Friday, March 6, 2015

Where the Black Sea Breaks Its Back

Column of White ships fleeing to Constantinople (1920) / Image courtesy of Сегодня.ua

Much has been made of the way that Vasily Aksyonov’s 1979 Sci-Fi novel “The Island of Crimea” predicted Russia’s takeover of Crimea last year (for instance, in this New Yorker piece), but a new essay in НГ Ex Libris claims that one can find similarly prophetic moments in poetry too. Mikhail Epstein, the author of the essay, focuses on two Crimea-themed poems—one by Osip Mandelstam and one by Andrei Voznesensky. Mandelstam’s untitled 1916 poem describes a visionary moment during a walk he took with Marina Tsvetaeva in the Alexandrov Kremlin, the fortress from which Ivan the Terrible ruled Russia and where he killed his own son:

Doubting the miracle of the resurrection,
we strolled in the cemetery.
– You know, the land all around us
reminds me of those hills.
………………………….
………………………….
Where Russia breaks away
above a black and silent sea.

(Не веря воскресенья чуду, / На кладбище гуляли мы. / – Ты знаешь, мне земля повсюду / Напоминает те холмы. / …………………………. / …………………………. / Где обрывается Россия / Над морем черным и глухим.)

The reference to Crimea in the last two lines is so clear that Mandelstam struck from his draft the two previous ones, whose outright naming of the peninsula he must have felt too obvious and unnecessary. Epstein even thinks that the long ellipses are better than the missing lines, since they “demonstrate more vividly than any words the blackness and silence into which the country breaks away.”

Epstein says that what unifies Crimea and the cemetery in the poem is “the presentiment of death.” After all, Russia was about to begin killing its own sons in a civil war, and the Crimean peninsula would play a key role: in 1920, just a few years after the poem was written, the last White forces left from Crimean ports, taking 100,000 refugees with them. Somehow, Mandelstam had foreseen his country’s violent end in that place. “There,” Epstein writes, “pre-Soviet history broke away. But where and when will post-Soviet history break away?”

Thursday, February 5, 2015

Patchwork with Tyutchev

Photograph of Fyodor Tyutchev by Andrei Denier (1864) / Image courtesy of Wikimedia Commons

I don’t often translate nineteenth-century Russian poetry, but since the Tyutchev poem that follows is one of two key intertexts for Timur Kibirov’s “Historical Cento” («Исторический центон»), from a 2009 book I’ve been translating, I decided I needed to make my own English version of it. That way, I could lift the pertinent pieces from Tyutchev for my Kibirov translation.

‘Cento’, by the way, is a term that was new to me but which I learned that Dr. Johnson defined as a “composition formed by joining scraps from other authors.” So says the OED, which also gives the more general definition for ‘cento’ of a “piece of patchwork; a patched garment.” Kibirov’s other patches, besides the lines from Tyutchev, come from Blok’s infamous revolutionary romp “The Twelve.” Quite a pairing!

Anyway, if you’re going to make patches, you’ve got to have cloth to cut from. Here’s one of mine:

With your impoverished settlements
by Fyodor Tyutchev

With your impoverished settlements,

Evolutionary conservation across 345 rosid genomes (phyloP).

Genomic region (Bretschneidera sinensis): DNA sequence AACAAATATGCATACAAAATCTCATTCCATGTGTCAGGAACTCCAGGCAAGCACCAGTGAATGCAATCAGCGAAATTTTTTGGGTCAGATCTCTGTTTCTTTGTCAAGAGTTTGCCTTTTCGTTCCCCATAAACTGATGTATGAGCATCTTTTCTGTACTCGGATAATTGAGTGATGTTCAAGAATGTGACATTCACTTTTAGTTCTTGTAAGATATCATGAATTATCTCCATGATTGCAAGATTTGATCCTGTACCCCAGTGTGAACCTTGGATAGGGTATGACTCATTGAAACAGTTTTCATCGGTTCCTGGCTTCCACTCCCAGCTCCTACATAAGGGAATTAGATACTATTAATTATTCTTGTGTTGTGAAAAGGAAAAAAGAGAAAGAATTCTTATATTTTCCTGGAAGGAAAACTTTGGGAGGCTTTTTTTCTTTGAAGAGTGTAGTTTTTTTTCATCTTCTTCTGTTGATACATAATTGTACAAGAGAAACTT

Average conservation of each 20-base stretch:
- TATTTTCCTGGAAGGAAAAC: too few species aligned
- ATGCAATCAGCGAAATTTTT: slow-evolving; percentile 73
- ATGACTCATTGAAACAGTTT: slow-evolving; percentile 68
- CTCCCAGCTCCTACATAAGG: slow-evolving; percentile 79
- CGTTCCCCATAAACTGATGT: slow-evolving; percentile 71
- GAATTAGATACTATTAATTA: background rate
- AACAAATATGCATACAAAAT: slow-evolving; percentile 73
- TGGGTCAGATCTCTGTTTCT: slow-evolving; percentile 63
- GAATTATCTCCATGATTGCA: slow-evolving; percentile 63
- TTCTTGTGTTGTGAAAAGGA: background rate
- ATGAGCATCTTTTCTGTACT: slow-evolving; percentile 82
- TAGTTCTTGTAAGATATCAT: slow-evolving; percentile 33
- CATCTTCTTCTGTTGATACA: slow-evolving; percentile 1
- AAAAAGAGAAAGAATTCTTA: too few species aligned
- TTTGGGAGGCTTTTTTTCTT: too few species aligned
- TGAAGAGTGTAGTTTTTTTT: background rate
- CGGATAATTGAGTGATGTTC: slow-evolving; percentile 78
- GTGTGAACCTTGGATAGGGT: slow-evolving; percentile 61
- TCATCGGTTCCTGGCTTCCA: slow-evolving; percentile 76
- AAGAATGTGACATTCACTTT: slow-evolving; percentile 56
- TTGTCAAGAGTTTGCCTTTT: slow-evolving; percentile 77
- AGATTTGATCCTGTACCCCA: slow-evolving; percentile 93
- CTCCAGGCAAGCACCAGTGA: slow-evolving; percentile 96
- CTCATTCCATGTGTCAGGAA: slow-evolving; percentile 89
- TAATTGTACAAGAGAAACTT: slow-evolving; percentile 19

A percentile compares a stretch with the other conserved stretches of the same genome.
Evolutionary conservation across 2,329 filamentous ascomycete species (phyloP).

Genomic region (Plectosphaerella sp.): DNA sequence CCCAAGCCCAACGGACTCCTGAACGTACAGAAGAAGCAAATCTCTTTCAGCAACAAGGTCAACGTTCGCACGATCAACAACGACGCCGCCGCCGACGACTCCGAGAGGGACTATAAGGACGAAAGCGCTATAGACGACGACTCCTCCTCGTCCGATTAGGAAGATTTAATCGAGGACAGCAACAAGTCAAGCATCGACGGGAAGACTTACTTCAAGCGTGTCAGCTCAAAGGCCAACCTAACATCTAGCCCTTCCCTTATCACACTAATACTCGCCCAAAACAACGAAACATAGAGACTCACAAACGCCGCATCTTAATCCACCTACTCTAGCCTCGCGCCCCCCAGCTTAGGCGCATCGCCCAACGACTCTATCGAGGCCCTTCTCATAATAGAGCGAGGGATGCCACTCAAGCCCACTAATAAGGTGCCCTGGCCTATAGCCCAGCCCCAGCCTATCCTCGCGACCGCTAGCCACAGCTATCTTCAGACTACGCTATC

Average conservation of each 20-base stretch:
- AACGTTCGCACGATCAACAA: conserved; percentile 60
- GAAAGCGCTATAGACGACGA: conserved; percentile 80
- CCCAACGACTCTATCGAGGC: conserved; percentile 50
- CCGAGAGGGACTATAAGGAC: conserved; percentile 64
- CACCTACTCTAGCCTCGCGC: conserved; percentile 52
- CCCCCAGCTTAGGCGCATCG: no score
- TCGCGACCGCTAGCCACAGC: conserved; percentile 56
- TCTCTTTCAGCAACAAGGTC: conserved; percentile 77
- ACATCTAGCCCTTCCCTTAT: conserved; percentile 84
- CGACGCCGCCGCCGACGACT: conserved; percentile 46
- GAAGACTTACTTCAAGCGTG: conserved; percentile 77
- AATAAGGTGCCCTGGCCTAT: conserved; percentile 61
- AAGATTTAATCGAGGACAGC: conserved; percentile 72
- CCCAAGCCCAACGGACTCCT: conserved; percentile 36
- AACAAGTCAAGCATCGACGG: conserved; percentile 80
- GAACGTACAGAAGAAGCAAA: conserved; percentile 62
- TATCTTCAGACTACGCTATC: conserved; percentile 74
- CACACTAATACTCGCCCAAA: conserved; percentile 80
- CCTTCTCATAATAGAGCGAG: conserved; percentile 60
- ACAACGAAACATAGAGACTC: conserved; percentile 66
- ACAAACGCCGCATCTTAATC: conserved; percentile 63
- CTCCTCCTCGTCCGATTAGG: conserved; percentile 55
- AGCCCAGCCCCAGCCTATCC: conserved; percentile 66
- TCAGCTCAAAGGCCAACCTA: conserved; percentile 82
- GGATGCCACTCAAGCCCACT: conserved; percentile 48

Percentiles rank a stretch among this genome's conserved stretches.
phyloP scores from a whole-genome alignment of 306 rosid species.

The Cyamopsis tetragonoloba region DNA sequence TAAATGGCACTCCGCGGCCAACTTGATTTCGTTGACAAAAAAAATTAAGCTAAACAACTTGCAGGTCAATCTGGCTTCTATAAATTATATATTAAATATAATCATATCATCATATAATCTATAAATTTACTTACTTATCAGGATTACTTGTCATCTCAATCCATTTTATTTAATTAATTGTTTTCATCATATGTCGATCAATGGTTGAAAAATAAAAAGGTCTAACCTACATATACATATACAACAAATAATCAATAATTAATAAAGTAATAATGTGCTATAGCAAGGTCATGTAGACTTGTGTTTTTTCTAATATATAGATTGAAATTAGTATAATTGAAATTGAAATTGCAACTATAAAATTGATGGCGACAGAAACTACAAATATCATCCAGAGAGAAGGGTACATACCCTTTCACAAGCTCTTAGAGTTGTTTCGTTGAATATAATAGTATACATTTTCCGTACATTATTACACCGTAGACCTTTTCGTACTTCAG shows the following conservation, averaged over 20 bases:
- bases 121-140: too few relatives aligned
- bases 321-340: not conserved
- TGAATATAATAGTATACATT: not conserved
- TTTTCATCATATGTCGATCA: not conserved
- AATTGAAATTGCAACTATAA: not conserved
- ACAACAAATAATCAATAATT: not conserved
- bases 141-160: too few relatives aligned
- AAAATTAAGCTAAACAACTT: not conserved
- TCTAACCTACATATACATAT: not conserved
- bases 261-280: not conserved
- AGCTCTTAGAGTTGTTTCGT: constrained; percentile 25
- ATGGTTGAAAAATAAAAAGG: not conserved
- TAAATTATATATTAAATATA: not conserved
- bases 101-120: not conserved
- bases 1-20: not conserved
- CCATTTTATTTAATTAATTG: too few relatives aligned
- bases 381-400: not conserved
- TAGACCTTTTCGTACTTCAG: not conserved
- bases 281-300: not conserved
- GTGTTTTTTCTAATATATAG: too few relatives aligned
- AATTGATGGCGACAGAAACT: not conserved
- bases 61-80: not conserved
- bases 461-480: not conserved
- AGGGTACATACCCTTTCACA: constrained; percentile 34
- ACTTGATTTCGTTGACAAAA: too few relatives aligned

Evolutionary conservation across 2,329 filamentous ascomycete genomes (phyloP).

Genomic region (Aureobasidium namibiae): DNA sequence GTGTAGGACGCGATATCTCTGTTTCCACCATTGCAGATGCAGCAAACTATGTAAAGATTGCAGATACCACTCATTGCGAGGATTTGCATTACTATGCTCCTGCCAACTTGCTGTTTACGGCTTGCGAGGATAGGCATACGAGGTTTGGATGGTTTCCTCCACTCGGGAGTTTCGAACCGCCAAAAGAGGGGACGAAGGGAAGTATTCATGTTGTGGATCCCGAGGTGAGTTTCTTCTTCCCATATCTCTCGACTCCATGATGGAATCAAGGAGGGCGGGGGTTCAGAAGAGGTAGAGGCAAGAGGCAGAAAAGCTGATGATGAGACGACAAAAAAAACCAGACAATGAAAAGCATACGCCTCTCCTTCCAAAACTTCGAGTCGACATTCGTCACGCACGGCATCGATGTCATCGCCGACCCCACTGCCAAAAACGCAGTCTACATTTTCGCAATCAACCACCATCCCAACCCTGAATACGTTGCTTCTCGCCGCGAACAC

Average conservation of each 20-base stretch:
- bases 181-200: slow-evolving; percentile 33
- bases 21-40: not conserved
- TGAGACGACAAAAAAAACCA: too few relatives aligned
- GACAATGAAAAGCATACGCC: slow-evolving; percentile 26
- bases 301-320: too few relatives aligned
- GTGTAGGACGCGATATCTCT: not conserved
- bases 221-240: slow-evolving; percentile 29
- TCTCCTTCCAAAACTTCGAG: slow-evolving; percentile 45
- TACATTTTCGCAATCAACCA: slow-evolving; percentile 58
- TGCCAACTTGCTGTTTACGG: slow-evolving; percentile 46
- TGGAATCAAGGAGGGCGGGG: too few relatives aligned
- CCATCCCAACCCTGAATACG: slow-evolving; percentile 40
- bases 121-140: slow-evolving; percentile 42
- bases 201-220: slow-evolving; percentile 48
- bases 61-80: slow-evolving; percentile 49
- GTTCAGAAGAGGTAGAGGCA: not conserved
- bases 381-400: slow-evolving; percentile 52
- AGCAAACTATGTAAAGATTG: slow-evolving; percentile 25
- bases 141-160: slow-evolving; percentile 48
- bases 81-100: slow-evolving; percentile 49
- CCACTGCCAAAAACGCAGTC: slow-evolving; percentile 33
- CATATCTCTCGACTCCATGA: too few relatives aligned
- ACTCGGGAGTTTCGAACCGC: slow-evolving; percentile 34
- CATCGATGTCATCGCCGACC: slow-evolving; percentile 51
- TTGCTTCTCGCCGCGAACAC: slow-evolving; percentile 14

With your most meager natural gifts,
My native realm of sufferance,
You are the realm where Russia lives!

You can’t be grasped or noticed by
The proud outsider’s fleeting gaze:
It misses hidden lights that shine
Within your humble naked scapes.

All over you, my native land,
Bearing the burden of His cross
In peasant’s rags, our holy King
Meandered, blessing all He saw.

August 13, 1855

Translated from the Russian by Jamie Olson

(See below for Tyutchev’s Russian original.)

In case you’re curious, here are the first two stanzas of my translation of Kibirov’s cento, which might give you a sense of where he’s going with his ostensibly post-Christian pastiche:

All over you, my native land,
blessing each place, dressed in white,
a crown of roses on his head,
walked, I’m sad to say, not Christ.

No. Christ, of course, also wandered
through this Russian hell of ours,
but—never doubting for a second—
we said, “He doesn’t meet the standard!
He’s much too crucified for us!”

So who, you might ask, is not too crucified for Russia? I’ll give you a hint: he doesn’t wear white, but waves a red flag. 

Yep, you guessed it.

Wednesday, December 24, 2014

A Nativity Poem by Boris Pasternak

Cover for the 1st Italian edition of Pasternak's Doctor Zhivago / Image courtesy of the Hoover Institution

[NOTE: As I have done in previous years, I'm posting a nativity poem for the Christmas season. I've translated this one (into a lazy vers libre) from the selection of Zhivago poems at the back of Boris Pasternak's 1957 novel.]


*     *     *

Star of the Nativity
by Boris Pasternak

Winter had set in.
Wind blew in from the steppe
and the child was cold in a dark den
on the slope of a hill.

He was kept warm by an ox’s breath.
Other beasts also
stood in the cave.
Above the manger floated a warm haze.

After shaking bits of straw and millet
from their thick furs,
herdsmen gazed sleepily
into the midnight distance from a cliff.

Far off lay a snowfield and churchyard,
fences and headstones,
a plank in a snowdrift,
and a sky full of stars above the graves.

Nearby, unknown until that night,
more timid than a candle
in a watchman’s window,
a star glimmered on the road to Bethlehem.

It flared up like a dry hayrick, apart
from God and heaven,
like an arson’s gleam,
like a farm and threshing-floor in flames.

Saturday, November 29, 2014

The Strain of Constant Contact

Poster for the premiere of Uncle Vanya at the Moscow Art Theater (1899) / Image courtesy of apchekhov.ru

[This fall, the theater program at Saint Martin’s University, headed by David Hlavsa, put on a fantastic production of Chekhov’s Uncle Vanya. Now that the show has wrapped, I think it’s fair to share with readers of this blog the program note that I wrote in my capacity of “cultural advisor” to the play. Enjoy!]